THU AM News: Wisconsin ranked 19th for health of women and children in new report; Airline pilots among fastest declining job category in state

— Wisconsin is ranked 19th in the country for the health of its women and children, according to the latest report from the United Health Foundation. 

That’s down five spots from last year’s ranking of 14th, but still better than the state’s overall health ranking of 23rd in the organization’s most recent annual report. Wisconsin’s lower ranking in the latest report represents one of the larger drops across the country. 

The report highlights factors negatively impacting the health of women and children in the state, including excessive drinking for adult women, a high rate of tobacco use among pregnant women, rising drug deaths and teen suicides. 

On top of that, Wisconsin has a relatively low number of children with “adequate” health insurance, according to the report. 

Still, the state ranked above the U.S. average in a number of areas including behavioral health for children, for which Wisconsin was ranked 10th in the nation. 

Wisconsin was also ranked above average for health policy related to women and children, though policy related to infants in particular was ranked just below the national average. 

In the clinical care category, Wisconsin was ranked 8th overall, driven by a strong performance for both women and infants. And health outcomes for women in the state were ranked 9th overall. 

See more: 

— Wisconsin’s fastest declining job category over the past nine years includes airline pilots, copilots and flight engineers, according to a recent study from CommercialCafe. 

In 2009, the state had 530 workers in these positions, the study shows. By 2018, that dropped to just 40 jobs, for a decrease of 92 percent.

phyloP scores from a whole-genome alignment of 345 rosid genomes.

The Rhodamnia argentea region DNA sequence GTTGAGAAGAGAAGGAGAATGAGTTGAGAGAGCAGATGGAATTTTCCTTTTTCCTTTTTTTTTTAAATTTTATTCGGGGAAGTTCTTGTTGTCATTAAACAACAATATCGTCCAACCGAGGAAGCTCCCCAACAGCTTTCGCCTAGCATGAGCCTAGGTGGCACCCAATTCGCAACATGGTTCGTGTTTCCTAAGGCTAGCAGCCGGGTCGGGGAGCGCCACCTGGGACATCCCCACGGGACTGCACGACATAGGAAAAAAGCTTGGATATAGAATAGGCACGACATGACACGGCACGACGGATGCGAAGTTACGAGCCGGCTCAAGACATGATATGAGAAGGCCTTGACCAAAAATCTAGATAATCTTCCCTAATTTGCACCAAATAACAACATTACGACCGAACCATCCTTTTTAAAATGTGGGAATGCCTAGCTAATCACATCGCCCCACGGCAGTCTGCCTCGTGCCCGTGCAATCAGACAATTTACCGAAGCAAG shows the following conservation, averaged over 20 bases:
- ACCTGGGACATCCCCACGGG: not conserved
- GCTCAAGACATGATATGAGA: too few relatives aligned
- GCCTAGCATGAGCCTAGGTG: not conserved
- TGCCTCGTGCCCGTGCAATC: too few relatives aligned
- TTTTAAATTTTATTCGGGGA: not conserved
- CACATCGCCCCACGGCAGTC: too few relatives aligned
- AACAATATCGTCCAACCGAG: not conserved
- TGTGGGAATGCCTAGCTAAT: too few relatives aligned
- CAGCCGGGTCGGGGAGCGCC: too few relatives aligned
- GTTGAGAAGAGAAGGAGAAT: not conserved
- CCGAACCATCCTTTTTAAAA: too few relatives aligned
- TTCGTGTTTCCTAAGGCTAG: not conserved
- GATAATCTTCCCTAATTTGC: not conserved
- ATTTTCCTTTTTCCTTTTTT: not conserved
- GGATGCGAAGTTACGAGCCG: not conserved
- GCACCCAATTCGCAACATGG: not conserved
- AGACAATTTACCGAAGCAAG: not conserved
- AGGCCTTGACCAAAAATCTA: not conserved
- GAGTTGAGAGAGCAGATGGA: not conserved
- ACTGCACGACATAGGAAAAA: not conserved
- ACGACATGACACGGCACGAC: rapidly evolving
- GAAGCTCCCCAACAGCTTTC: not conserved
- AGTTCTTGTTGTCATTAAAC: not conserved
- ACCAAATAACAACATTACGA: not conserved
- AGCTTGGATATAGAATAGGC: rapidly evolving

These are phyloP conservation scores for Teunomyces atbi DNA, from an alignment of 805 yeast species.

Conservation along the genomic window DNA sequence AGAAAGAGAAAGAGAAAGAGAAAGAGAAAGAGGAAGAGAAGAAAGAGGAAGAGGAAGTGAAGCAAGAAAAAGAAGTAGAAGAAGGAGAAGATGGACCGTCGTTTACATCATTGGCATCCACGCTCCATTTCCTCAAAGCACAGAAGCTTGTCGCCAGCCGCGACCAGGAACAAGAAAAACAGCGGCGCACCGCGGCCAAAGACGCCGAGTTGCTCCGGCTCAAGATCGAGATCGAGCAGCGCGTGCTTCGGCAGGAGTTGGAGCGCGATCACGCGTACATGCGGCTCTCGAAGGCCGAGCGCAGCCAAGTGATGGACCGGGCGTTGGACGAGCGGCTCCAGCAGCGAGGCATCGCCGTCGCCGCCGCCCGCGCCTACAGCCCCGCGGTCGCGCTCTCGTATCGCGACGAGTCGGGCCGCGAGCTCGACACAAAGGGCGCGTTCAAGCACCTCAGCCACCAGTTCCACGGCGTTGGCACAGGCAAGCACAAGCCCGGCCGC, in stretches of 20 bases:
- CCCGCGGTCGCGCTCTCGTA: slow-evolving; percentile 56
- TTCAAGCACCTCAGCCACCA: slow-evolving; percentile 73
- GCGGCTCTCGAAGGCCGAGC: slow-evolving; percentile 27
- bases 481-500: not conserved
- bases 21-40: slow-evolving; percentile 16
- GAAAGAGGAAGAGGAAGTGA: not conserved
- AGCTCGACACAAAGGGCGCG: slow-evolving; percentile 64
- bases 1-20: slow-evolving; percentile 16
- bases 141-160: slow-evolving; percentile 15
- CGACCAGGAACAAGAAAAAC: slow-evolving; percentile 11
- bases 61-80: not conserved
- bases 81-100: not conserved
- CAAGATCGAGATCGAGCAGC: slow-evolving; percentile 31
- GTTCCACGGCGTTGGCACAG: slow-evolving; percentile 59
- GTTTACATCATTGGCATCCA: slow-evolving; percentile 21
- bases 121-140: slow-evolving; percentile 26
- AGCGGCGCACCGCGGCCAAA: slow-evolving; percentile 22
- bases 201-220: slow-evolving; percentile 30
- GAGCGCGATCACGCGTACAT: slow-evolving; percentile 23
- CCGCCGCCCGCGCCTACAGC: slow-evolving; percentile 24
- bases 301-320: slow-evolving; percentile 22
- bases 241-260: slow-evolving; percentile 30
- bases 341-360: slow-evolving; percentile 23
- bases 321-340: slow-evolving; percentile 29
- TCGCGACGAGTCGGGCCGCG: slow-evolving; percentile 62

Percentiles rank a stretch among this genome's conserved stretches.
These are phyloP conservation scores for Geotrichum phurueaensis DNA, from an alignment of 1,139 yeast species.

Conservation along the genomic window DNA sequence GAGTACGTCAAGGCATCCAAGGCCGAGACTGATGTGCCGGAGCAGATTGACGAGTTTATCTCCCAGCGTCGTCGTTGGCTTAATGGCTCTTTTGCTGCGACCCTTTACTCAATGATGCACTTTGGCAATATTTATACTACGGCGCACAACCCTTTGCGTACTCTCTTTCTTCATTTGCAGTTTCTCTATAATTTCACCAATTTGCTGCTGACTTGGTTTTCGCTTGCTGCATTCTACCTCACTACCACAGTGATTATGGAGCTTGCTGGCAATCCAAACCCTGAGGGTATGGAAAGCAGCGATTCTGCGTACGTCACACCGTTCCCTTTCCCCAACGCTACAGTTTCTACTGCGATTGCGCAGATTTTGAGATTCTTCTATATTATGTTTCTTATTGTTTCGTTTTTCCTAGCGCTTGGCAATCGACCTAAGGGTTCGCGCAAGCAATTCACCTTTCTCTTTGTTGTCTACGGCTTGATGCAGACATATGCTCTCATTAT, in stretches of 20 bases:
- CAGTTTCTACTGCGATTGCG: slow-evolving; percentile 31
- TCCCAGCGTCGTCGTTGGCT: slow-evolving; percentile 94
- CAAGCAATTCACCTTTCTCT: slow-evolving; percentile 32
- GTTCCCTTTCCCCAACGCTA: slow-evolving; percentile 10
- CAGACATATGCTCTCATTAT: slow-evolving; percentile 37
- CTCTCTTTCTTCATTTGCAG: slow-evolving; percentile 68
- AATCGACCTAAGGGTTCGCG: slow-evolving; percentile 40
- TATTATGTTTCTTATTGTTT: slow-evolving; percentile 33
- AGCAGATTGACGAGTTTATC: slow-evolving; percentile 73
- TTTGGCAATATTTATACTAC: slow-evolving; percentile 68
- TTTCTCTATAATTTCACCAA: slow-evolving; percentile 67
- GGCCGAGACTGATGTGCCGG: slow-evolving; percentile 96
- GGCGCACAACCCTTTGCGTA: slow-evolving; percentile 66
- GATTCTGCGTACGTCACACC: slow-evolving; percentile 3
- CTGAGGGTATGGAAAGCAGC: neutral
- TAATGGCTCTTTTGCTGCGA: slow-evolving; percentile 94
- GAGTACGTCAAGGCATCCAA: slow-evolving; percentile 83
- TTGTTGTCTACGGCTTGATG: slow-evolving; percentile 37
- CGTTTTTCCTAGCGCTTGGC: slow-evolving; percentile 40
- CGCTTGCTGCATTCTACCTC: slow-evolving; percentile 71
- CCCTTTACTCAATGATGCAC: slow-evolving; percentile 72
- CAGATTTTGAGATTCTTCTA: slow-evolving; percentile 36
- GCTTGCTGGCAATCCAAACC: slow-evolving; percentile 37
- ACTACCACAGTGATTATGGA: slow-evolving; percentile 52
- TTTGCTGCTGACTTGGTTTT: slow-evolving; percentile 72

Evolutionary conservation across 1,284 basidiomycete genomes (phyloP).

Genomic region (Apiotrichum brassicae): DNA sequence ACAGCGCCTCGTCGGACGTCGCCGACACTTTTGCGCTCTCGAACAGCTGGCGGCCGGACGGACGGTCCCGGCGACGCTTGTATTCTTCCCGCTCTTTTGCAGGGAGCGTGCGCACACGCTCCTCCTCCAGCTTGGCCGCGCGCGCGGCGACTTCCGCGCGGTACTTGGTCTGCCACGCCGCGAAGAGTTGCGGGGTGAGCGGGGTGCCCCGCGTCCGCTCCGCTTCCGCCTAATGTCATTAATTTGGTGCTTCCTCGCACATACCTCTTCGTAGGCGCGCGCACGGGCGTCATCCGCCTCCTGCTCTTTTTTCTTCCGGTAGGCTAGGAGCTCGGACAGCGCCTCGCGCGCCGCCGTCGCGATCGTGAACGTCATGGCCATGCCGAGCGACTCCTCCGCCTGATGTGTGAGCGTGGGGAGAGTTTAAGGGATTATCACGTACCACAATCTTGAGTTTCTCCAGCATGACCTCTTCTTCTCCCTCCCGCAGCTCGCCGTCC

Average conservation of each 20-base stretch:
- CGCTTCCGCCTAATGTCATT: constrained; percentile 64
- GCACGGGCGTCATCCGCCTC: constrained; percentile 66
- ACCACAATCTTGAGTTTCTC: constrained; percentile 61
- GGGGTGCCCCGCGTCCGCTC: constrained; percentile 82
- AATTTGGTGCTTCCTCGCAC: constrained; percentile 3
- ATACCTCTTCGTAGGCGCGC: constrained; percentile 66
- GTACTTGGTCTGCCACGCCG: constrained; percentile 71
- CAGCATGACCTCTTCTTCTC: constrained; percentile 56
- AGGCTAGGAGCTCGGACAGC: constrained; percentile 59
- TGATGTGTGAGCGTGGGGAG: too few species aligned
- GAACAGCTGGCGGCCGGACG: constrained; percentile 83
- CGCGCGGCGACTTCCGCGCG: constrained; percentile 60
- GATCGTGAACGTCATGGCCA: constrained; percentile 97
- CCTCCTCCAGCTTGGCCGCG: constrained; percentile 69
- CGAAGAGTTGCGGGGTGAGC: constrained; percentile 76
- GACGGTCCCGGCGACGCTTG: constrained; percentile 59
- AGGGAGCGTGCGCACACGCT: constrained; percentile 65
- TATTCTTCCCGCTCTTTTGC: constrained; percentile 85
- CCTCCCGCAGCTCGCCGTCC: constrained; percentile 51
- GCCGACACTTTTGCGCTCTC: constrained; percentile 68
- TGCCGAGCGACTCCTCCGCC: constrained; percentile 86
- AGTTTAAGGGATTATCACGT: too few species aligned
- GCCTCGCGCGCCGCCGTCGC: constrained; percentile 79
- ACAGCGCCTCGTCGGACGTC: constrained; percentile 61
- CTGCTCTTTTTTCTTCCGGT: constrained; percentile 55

In many U.S. states, including the Midwest, the fastest declining occupations are in the industrial sector. Report authors chalk that up to increased automation of certain tasks that were once only performed by people. 

But in Wisconsin’s case, the job category with the greatest losses has a comparatively low automation probability — 18 percent, according to the study. By comparison, California lost 90 percent of its motion picture projectionist jobs since 2009, and that occupation has a 97 percent automation probability. 

Nationwide, the fastest declining job was farm labor contractor, with an 80 percent drop. Study authors say multiple factors could be contributing to this change, including farmers switching to crops that require less human labor. 

CommercialCafe is a commercial real estate information provider run by Yardi Systems, a large software company based in California. 

See the report: 

— The Senate’s Joint Committee for Review of Administrative Rules co-chair is threatening to block proposed state rules governing local approval of new or expanding livestock facilities unless the Evers administration starts over. 

Earlier this week, ag groups raised concerns about the proposed revisions, saying they could force some farms out of business. The Department of Agriculture, Trade and Consumer Protection has stressed the proposed changes would only apply to new farms or those that undertake a significant expansion, meaning most current operations wouldn’t be impacted. 

But Sen. Steve Nass, R-Whitewater, said it has “been stunning to watch as DATCP bureaucrats have been rushing to move forward potentially devastating regulatory changes” and accused the agency of ignoring input from the ag community. 

Under state law, local governments don’t have to require permits for livestock facilities. But if they do, locals are required to abide by state standards. 

Among other things, the Evers administration is proposing new setback standards. For example, new facilities with at least 500 animals or those looking to expand to that many would have to site manure storage facilities at least 600 to 2,500 feet from neighbors’ property lines, depending on the herd size. That setback could be reduced if the farms took steps to mitigate the odor. 

DATCP plans to present a draft proposed rule to the agency board today with a final version to be voted on Nov. 7. 

— Rep. Mike Gallagher is calling for the United States to “completely change how we do business” in the foreign policy sector in the face of growing competition from China.